Last night was my favourite evening of the festival so far – a hugely diverse range of singing, dancing, acting and chanting. The atmosphere was absolutely fantastic, with the entire audience singing, dancing and clapping along.
The night started with the sound of drumming gradually filling the Khan Al Wakala as a band of chanting men with drums and tambourines came in.
Next there was a fantastic soloist who sang and played the piano and then a very impressive group of dancers doing a form of dabke – they demonstrated amazing stamina and seemed to be really enjoying themselves.
The next act was one of the most popular of the night, with much of the audience up on their feet. RP and Bill’s rapping both kept the audience entertained and conveyed a really important message. Numan’s breakdancing on stage during the performance showed his supreme talent at this clearly immensely difficult skill. (You can find his music videos on youtube: https://www.youtube.com/watch?v=sWOVVBTHHyU)
“Palestine is occupied, the situation’s sickening; luckily my destiny has put me in the thick of things.”
The difficult job of following this, was taken by a one-man-play, which centred on a version of ‘Who Wants To Be A Millionaire.’ where, the questions centred on political questions relating to the Palestinian situation.
Next there were two brilliant singers and the night was concluded with another fantastic dabke showing, but this time with far younger performers. The children had obviously put in a huge amount of effort and their gleeful dancing was the perfect way to end the evening.
Wednesday night saw a fusion of world music fill the Khan Al Wakala following a rousing speech, noting the triumph of culture in Nablus despite the daily oppression Palestinians face.
Music Harvest’s band was the first to perform. This group is made up of three Danes and two Brits who were thrown together a week ago and in that short time have collaborated to produce a really enjoyable set. The music was diverse, with its origins in the UK, Denmark and Bulgaria and they also joined with four Palestinian musicians for one piece. Their obvious technical ability combined with great harmonies created a brilliantly rich sound.
The Nablus Girls’ Choir’s recital was next. This group was founded by the Edward Said Conservatory of Music (ESNCM) in 2013, but is today a part of The Palestinian Girl’s Choir, which was also founded by the ESNCM. It was clear that the girls had been through extensive rehearsals, and their singing was both impressive and emotive.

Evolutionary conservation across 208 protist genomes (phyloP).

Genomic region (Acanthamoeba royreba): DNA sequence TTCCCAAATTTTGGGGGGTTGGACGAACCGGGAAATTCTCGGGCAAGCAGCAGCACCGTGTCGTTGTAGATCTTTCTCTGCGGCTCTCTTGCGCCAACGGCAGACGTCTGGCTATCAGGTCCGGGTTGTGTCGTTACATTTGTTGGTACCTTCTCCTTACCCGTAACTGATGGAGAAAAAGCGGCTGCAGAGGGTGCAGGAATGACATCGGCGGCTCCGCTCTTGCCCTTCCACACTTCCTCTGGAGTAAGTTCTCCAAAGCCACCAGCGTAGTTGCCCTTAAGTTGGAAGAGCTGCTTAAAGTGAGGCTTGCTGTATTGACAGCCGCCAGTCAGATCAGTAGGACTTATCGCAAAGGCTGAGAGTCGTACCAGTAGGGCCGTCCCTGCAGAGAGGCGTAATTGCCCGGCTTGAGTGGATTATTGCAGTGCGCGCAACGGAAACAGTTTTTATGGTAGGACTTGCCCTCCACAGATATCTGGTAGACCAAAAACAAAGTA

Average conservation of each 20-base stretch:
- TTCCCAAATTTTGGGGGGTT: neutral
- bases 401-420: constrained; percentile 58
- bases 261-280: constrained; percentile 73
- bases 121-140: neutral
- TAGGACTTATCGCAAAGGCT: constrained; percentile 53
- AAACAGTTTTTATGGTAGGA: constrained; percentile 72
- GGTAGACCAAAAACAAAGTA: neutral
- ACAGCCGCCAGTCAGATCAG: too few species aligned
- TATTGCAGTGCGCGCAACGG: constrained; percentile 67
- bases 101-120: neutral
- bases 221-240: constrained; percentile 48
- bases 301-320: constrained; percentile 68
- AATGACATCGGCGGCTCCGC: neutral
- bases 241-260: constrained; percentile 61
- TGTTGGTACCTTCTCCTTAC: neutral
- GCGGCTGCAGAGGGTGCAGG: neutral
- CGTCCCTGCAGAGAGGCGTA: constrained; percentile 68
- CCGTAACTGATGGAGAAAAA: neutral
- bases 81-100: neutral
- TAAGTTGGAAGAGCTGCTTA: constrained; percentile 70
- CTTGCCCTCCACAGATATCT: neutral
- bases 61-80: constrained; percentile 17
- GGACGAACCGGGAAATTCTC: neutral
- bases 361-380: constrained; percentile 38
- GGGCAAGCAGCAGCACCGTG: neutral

From this evening’s leaflet:
“In 1990, a small group of Palestinian musicians came together to look at the situation of music and music education in Palestine. There were many pockets of talent and activity in several genres, including folklore music, Arabic art music and Western classical music, but there was no central body channelling musical talent and strategizing for the future. Recognising this, they decided to establish a music school. Over the next three years, the ground was prepared, and in 1993, the National Conservatory of Music was launched…. Gradually new branches were established: Jerusalem in 1996, Bethlehem in 1997, Nablus in 2010, and in 2012 the Gaza Music School was incorporated, becoming the fifth branch of the Conservatory. Today more than a thousand students are enrolled within the different branches and another three hundred are in children’s choirs.”
This progress mirrors that of the Nablus festival itself and is indicative of the way music can effect change in spite of difficulties. This evening saw musicians from around the world coming together to perform a hugely diverse range of music – this is the very essence of the Nablus Festival.
Last night, the Al-Kamanjati took to the Khan Al Wakala stage for a hugely enjoyable performance.
The performance showcased the band and vocalists’ talent and experience and the entire audience was enthralled from start to finish:
“One of the most memorable musical experiences of my time in Palestine” Mees Wielinga
“Absolutely breathtaking” Layth Massoud
“I had goosebumps, and not because it was cold” Cynthia de Roover
“It was alright” Edward Pickthall
“I was emotionally moved” Henry Nixon
“Wonderful” Noah Akinco
The Hamdi Manko centre hosted the play 'Forbidden Dreams' at 5pm on the second day of the Nablus Festival of Culture & Arts. Taher Baker's play was performed in front of a full audience. The audience included children, adults, locals and attendees from overseas; the diversity of the audience underlines fundamental aspects of the festival, those of inclusion and diversity. A rich storyline and captivating acting meant the play was warmly received and throughly enjoyed.